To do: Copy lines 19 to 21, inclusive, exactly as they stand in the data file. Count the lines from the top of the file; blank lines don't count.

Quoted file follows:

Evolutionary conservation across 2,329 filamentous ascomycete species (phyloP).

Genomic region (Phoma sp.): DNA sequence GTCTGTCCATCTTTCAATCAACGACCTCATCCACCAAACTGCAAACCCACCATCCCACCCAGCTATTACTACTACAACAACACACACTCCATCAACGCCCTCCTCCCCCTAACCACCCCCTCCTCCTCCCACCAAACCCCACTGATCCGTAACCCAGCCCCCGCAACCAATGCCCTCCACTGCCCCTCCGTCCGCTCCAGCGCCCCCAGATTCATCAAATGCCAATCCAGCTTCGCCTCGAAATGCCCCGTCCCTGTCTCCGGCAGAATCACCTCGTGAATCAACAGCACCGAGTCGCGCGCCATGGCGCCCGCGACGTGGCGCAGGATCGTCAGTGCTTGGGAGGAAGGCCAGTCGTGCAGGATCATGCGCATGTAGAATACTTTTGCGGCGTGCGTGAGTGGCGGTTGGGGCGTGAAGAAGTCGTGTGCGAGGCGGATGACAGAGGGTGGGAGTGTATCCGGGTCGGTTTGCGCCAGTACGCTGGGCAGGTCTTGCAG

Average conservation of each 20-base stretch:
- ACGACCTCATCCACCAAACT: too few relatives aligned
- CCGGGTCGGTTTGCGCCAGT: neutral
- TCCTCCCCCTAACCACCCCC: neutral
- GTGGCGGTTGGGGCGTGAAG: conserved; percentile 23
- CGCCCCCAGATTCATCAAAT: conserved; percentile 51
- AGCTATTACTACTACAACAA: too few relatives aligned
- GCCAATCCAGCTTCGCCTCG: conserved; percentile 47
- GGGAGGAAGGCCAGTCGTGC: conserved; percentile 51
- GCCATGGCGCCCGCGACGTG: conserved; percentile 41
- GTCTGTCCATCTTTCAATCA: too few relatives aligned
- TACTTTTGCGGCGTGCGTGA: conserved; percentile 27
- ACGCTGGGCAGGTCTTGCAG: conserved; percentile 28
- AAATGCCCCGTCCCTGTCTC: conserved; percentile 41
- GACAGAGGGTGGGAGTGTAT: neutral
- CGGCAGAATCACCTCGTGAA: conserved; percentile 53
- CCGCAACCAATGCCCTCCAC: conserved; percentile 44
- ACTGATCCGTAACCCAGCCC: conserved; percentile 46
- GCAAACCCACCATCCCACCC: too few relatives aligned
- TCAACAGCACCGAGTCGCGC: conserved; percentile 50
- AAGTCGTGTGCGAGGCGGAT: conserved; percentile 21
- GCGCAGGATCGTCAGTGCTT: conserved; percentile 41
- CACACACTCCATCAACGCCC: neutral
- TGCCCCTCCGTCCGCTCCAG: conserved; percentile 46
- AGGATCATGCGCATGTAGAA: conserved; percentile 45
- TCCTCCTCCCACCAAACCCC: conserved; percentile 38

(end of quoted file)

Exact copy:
- CCGCAACCAATGCCCTCCAC: conserved; percentile 44
- ACTGATCCGTAACCCAGCCC: conserved; percentile 46
- GCAAACCCACCATCCCACCC: too few relatives aligned